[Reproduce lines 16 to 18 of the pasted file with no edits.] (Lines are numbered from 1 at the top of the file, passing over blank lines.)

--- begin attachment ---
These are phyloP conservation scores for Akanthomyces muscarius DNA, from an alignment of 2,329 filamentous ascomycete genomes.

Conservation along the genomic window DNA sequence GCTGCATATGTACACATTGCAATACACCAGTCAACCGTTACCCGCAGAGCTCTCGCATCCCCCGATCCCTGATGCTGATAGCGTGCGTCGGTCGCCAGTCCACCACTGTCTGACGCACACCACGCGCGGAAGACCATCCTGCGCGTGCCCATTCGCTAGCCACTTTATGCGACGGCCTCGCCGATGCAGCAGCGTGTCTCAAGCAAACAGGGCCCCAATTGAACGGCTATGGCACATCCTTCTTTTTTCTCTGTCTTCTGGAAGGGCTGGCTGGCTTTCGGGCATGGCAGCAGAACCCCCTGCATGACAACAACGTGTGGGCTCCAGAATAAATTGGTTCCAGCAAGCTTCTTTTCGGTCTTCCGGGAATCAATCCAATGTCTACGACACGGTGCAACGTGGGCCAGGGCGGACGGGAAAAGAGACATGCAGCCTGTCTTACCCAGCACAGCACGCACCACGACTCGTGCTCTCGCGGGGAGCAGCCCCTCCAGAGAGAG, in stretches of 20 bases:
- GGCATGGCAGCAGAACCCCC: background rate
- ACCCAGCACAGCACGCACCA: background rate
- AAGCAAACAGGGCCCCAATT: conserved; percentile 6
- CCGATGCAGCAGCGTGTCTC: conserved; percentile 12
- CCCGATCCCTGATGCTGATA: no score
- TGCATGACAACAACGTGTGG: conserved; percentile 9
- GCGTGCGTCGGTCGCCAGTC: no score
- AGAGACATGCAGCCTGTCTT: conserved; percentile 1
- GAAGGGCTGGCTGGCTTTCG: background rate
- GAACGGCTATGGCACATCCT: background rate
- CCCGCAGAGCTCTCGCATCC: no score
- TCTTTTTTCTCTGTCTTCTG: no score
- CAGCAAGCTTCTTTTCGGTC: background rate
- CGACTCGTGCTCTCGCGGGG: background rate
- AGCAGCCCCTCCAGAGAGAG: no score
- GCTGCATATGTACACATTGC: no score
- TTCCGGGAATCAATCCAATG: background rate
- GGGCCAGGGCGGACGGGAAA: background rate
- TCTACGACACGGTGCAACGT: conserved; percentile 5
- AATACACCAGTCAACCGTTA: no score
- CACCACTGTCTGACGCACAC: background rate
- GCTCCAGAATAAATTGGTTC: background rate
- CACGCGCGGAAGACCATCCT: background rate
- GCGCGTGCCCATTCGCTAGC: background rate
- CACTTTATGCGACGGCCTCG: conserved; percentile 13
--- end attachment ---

- CGACTCGTGCTCTCGCGGGG: background rate
- AGCAGCCCCTCCAGAGAGAG: no score
- GCTGCATATGTACACATTGC: no score